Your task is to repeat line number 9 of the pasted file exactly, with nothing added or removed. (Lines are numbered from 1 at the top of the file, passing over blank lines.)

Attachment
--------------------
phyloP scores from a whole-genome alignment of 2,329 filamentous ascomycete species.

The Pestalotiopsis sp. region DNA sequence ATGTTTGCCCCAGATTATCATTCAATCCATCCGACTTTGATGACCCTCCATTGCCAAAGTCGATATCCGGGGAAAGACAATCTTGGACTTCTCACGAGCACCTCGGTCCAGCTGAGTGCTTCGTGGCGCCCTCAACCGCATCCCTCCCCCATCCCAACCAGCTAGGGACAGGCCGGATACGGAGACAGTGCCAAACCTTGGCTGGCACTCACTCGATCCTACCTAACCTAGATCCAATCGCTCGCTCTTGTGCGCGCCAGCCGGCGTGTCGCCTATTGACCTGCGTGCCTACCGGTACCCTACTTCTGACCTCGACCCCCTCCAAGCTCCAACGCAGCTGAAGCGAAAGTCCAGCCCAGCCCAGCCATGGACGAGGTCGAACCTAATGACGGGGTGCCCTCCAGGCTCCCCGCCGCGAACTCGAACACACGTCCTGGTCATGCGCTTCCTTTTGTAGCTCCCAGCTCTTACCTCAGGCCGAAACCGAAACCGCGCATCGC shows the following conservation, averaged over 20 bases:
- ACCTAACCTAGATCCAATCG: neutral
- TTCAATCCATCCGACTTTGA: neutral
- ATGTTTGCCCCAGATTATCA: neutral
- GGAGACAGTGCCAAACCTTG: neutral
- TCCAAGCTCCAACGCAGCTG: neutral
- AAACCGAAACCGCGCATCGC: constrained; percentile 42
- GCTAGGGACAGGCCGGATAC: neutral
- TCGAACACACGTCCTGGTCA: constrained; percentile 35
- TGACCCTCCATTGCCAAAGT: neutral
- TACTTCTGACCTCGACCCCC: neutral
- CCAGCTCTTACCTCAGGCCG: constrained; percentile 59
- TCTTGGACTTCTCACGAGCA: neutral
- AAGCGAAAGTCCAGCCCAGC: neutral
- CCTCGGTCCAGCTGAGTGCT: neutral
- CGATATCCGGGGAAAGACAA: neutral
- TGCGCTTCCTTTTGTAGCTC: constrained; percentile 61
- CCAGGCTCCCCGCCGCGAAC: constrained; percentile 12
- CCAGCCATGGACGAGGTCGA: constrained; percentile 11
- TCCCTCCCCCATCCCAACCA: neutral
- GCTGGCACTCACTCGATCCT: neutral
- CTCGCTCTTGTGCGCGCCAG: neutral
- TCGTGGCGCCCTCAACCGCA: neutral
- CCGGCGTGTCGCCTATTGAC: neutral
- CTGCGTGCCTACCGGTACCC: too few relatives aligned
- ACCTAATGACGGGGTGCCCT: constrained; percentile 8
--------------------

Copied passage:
- GCTAGGGACAGGCCGGATAC: neutral